KILAUEA — Isabella Bivens just finished fifth-grade and she already knows what she wants to be when she grows up: An Aloha Angel.
“Just like Mr. Ric,” she said Saturday.
The Kilauea School student said Ric Cox was her friend. He was always nice and he always said aloha. She knew he was the reason they have iPads and other supplies in their classrooms.
“I know that Mr. Ric was one of our community’s true angels,” Isabella said.
“When we grow up, we will continue his good work,” she added.
The student was one of about 100 people who attended a celebration of the life of Ric Cox at Kauai Christian Academy. Cox died unexpectedly on April 13 at the age of 72.
Pictures on display showed him wearing his trademark Aloha Angels halo, something he wore so you knew he was coming and what he wanted: donations for keiki. Another showed him and his red convertible Mustang, which he drove around the island collecting checks from donors.
One drawing from a first-grade class said “Mr. Ric: Always in our hearts.”
Cox was praised often during the gathering for his energy, passion and persistence to raise money for education through Aloha Angels, which he founded in 2013.
He did not take no for an answer. He was relentless, which exasperated some, but was effective.
In just four years, the nonprofit raised more than $2 million which went to benefit Kauai’s teachers and students. Classrooms were adopted, iPads were donated. Field trips and after-school clubs were funded.
“I can’t believe how much he accomplished in that amount of time,” said Ron Margolis, a friend of Cox who helped with his fundraising programs.
He said Cox, after moving to Kauai in 2011, saw the need in the classrooms, had a vision — a big dream — and went to work to give children every opportunity to succeed.
Cox did not have children, Margolis said, but “it was like he had 3,000 children on this island. Many of whom loved him, smiled with him, filled him up.”
Cox was raised in Fairfield, Illinois. He earned a bachelor’s degree in journalism at Southern Illinois University and a master’s degree at the Columbia University Graduate School of Journalism in New York City.
For 20 years, he was as an editor at The Reader’s Digest and for 13 years, he was an editor for Dr. Norman Vincent Peale, author of “The Power of Positive Thinking,” an all-time bestseller. Cox took an early retirement and moved from suburban New York to Chicago, where he spent a decade creating an online database, a business he sold before moving to Kauai.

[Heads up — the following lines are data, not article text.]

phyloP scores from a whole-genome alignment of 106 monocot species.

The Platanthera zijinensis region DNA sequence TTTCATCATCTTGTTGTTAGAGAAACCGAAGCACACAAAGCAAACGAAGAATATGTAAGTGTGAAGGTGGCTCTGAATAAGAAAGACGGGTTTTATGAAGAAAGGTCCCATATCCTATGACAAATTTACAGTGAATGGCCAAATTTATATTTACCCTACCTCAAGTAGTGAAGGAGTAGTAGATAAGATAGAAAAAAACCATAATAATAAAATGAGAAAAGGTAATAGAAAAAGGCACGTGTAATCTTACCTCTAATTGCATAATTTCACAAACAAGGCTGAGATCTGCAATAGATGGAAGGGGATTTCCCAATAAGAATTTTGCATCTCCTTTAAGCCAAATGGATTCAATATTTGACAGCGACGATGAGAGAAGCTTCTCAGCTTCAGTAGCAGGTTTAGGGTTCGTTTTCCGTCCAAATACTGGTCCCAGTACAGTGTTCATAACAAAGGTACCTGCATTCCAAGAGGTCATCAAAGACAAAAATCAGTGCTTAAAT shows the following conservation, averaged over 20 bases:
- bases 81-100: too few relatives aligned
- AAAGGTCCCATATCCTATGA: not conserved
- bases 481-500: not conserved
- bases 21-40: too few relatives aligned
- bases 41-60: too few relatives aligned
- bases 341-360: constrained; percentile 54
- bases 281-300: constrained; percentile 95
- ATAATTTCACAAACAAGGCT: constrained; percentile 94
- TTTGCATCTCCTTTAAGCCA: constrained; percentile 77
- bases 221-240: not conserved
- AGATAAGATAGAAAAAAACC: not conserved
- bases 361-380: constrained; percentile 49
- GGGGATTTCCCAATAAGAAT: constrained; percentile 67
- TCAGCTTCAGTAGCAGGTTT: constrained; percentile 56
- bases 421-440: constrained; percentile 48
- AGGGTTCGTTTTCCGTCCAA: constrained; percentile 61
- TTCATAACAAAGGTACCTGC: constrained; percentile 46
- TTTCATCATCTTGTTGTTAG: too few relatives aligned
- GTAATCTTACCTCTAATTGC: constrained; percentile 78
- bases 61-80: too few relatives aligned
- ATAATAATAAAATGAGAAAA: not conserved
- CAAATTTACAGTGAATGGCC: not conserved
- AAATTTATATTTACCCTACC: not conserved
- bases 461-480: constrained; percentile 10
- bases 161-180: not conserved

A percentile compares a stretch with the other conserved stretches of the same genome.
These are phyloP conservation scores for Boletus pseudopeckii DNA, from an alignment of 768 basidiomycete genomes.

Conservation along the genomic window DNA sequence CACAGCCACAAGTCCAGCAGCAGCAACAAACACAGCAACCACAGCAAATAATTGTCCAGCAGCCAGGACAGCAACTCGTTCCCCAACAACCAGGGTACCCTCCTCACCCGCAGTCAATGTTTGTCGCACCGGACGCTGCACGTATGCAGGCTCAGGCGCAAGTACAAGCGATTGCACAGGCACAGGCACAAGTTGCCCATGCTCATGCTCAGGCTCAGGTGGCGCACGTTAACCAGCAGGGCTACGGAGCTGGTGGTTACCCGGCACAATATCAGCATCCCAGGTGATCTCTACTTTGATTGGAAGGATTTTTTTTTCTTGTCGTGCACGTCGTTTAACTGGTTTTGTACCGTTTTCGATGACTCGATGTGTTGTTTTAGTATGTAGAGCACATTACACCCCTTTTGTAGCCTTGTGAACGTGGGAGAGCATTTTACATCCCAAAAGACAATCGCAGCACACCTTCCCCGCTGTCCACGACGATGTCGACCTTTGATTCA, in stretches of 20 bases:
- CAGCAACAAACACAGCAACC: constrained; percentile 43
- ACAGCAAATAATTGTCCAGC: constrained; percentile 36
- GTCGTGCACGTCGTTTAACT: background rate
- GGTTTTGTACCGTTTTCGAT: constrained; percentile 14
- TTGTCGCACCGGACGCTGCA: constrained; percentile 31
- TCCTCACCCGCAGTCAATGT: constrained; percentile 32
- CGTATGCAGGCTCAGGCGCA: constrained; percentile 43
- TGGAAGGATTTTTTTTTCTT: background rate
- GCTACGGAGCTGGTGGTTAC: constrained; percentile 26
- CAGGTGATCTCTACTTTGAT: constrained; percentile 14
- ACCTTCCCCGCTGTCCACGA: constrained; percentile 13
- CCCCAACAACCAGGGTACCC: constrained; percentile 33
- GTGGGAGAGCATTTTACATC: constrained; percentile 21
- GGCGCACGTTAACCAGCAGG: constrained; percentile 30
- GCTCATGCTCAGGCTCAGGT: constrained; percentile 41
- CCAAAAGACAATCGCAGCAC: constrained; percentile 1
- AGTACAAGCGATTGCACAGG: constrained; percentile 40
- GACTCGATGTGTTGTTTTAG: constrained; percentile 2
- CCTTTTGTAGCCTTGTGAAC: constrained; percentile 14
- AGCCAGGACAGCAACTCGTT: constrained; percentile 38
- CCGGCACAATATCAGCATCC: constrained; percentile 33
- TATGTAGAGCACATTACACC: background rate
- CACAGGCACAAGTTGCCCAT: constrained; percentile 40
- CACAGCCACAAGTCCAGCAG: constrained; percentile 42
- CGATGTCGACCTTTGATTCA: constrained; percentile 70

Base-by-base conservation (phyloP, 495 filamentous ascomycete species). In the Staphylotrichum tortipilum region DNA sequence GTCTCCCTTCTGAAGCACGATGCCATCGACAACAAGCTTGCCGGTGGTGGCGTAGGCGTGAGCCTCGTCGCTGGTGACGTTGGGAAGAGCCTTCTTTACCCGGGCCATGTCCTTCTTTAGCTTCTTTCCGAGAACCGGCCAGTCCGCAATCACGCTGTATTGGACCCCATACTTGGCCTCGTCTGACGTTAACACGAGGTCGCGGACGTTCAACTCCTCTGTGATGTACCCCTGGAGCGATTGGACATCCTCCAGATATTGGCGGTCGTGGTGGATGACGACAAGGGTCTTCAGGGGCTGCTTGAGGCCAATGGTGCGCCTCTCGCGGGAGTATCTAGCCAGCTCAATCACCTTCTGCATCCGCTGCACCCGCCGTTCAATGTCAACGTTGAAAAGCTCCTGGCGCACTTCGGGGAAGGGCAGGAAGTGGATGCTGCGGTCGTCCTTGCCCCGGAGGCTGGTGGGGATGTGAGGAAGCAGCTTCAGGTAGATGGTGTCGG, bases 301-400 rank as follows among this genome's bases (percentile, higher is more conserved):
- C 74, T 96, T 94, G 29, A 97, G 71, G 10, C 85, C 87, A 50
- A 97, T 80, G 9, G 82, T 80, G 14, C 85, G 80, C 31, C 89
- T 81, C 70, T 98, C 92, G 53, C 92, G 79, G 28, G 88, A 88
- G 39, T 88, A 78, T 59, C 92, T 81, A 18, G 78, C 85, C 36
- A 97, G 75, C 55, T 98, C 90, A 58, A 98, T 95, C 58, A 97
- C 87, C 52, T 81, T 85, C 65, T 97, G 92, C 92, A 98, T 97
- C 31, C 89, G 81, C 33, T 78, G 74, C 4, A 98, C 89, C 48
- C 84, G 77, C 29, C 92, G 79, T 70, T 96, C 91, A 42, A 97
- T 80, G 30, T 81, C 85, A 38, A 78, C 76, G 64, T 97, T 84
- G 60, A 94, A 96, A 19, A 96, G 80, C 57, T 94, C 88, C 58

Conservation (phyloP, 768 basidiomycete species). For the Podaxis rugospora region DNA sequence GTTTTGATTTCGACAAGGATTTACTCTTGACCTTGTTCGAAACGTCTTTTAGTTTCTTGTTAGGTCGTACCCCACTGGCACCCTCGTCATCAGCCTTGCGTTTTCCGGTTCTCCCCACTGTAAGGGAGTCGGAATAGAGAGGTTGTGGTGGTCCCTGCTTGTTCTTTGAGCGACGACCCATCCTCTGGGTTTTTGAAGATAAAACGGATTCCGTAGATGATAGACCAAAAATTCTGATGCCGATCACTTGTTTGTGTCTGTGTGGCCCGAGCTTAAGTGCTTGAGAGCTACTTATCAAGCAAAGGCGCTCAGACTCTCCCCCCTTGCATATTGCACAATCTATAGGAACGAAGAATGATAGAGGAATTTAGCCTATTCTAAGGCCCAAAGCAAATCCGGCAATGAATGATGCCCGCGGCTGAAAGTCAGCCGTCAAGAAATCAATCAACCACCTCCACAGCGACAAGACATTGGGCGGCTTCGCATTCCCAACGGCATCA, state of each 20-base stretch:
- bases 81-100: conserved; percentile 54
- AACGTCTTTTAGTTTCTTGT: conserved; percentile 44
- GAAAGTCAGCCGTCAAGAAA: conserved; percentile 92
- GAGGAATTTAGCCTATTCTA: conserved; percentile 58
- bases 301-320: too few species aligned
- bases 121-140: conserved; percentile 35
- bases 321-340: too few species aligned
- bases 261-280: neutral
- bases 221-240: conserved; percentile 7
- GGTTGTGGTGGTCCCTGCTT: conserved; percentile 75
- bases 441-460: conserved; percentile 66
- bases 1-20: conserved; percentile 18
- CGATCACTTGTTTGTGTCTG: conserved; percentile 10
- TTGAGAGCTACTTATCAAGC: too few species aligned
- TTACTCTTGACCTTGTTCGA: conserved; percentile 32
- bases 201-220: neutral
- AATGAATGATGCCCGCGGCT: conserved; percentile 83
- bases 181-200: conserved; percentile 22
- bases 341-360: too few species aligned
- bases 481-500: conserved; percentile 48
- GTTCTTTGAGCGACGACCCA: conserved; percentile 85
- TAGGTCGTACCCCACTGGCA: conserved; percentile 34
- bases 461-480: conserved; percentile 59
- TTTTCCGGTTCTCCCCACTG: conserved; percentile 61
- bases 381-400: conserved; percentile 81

His nephew Joey Gruner said Cox wrote about accumulating $1 million in assets by the age of 50, and his goal was to spend the rest of his life giving away $1 million.
He read a quote from Cox: “Whatever you dream, don’t limit it, make it big and bold.”
“Not all dreams come true of course, but I live in the land of hope. I invite you to live in the land of hope, as well.”
Cox was known for his story telling, sharing his advice and perspectives, offering encouragement and most notably, his hard work and generosity. The Rev. Jade Waialeale-Battad said no one at the celebration of life was talking about his money, his assets, his net worth.
She spoke of the dash on a tombstone between the date someone is born and the date they die.
“What he did in his dash was service to others, with a cheerful heart and a grateful spirit,” she said.
She encouraged others to be Aloha Angels in their own way.
“Let us not be so busy in the world, we can’t see someone in need, and let us when we see someone in need, do the very best we can to make a difference,” she said. “If we can do that, we will honor his life.”
Kauai Councilman Derek Kawakami read a proclamation from the county honoring Cox. Then, he told a story from his heart about Cox and ended it with this statement:
“In this book of life, we have individuals like Ric Cox whose story goes beyond the pages, whose story goes beyond the front and the back cover, that resonates forever, because of the lives that he touched.”